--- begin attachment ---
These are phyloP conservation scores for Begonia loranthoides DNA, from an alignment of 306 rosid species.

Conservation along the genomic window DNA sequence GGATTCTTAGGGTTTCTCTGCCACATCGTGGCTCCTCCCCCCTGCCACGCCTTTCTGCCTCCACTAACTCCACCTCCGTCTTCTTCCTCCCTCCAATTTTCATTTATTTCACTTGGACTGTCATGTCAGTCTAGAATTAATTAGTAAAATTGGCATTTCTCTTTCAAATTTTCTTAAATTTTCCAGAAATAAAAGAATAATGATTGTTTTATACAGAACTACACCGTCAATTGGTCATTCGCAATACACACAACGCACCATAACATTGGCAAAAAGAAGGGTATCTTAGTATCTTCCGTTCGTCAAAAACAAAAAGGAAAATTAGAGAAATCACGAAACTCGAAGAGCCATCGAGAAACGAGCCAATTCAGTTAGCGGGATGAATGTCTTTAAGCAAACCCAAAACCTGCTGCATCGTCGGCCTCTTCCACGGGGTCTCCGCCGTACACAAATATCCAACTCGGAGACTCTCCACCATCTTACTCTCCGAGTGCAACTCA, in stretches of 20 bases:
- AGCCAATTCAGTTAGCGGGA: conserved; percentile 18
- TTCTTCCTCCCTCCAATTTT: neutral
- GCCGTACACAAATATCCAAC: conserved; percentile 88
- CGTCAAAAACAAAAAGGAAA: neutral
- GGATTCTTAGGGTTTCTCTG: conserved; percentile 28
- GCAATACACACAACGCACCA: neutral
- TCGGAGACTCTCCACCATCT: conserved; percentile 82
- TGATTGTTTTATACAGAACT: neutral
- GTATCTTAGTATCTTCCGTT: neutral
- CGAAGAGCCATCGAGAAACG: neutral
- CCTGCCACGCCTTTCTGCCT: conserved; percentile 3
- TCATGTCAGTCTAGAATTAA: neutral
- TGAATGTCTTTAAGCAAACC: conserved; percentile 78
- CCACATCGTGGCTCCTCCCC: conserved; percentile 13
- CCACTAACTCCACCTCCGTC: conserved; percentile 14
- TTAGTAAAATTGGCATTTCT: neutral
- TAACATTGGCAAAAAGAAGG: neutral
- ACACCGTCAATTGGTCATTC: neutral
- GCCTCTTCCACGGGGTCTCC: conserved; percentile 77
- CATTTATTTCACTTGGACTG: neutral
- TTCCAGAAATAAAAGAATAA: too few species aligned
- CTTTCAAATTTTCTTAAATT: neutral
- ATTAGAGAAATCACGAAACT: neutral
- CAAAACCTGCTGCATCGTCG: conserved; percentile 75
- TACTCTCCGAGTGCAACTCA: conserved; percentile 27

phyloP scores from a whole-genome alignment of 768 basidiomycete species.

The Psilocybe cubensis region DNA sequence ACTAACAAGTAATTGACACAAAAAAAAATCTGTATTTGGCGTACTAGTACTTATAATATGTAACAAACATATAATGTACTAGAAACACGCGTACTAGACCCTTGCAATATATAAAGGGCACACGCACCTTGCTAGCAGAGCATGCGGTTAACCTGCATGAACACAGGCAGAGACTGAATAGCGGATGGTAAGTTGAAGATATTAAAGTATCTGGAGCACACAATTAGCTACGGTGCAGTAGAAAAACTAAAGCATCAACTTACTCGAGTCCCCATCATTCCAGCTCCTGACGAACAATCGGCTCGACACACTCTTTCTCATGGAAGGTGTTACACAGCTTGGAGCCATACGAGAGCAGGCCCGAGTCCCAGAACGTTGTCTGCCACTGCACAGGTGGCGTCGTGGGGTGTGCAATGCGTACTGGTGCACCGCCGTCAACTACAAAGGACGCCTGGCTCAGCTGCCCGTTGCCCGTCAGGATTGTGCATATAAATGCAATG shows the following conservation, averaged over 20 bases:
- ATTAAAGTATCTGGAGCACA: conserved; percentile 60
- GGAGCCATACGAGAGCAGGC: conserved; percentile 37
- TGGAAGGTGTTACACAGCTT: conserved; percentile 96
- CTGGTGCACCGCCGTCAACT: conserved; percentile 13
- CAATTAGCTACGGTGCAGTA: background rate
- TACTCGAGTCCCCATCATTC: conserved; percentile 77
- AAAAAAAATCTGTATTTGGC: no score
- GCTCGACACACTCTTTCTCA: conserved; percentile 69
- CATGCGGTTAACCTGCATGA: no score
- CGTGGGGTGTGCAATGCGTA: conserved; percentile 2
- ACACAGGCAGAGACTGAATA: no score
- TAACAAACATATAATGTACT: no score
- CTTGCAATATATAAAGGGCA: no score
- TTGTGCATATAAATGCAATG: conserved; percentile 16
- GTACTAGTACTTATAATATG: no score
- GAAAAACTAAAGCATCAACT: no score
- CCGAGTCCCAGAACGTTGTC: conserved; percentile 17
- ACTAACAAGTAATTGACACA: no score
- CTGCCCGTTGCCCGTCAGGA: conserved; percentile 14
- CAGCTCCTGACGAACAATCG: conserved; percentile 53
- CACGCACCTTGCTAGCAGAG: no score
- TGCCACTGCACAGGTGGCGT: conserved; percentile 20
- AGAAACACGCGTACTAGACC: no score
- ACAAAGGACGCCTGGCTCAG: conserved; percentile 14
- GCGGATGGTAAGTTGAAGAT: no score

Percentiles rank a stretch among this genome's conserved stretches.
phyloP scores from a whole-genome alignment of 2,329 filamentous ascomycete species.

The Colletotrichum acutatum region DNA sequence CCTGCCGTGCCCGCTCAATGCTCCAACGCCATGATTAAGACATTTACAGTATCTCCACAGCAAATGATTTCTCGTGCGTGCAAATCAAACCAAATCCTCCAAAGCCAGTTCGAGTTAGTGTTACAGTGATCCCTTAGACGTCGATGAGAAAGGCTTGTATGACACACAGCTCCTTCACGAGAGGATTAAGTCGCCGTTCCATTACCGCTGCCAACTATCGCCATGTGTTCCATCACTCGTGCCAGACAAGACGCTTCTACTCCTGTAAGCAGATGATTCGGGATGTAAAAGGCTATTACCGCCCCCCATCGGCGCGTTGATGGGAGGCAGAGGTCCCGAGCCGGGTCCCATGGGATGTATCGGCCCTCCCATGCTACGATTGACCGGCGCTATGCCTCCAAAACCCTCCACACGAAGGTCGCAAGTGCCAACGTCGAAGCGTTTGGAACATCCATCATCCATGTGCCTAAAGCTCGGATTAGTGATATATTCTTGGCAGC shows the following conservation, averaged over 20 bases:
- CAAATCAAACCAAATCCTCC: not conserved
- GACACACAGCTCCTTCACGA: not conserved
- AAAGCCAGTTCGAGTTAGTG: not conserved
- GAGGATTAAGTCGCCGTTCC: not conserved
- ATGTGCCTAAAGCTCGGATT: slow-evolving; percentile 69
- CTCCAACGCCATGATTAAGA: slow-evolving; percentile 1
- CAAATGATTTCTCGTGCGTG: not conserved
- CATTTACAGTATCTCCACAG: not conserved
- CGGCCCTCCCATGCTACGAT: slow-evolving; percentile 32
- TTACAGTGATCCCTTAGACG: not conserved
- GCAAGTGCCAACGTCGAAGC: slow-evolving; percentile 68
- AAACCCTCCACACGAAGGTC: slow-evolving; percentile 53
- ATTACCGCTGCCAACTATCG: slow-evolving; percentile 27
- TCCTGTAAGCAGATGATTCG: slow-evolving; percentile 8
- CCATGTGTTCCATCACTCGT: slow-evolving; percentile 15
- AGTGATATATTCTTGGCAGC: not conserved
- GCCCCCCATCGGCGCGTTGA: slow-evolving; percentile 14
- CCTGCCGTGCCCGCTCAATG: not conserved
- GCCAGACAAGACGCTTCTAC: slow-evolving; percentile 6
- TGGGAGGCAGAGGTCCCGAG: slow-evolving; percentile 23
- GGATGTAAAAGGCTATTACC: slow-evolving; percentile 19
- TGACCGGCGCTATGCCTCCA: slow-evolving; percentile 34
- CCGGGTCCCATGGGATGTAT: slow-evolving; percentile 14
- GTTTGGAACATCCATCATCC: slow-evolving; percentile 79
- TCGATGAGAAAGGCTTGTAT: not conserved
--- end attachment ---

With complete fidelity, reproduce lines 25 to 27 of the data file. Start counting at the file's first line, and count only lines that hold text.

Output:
- ATTAGAGAAATCACGAAACT: neutral
- CAAAACCTGCTGCATCGTCG: conserved; percentile 75
- TACTCTCCGAGTGCAACTCA: conserved; percentile 27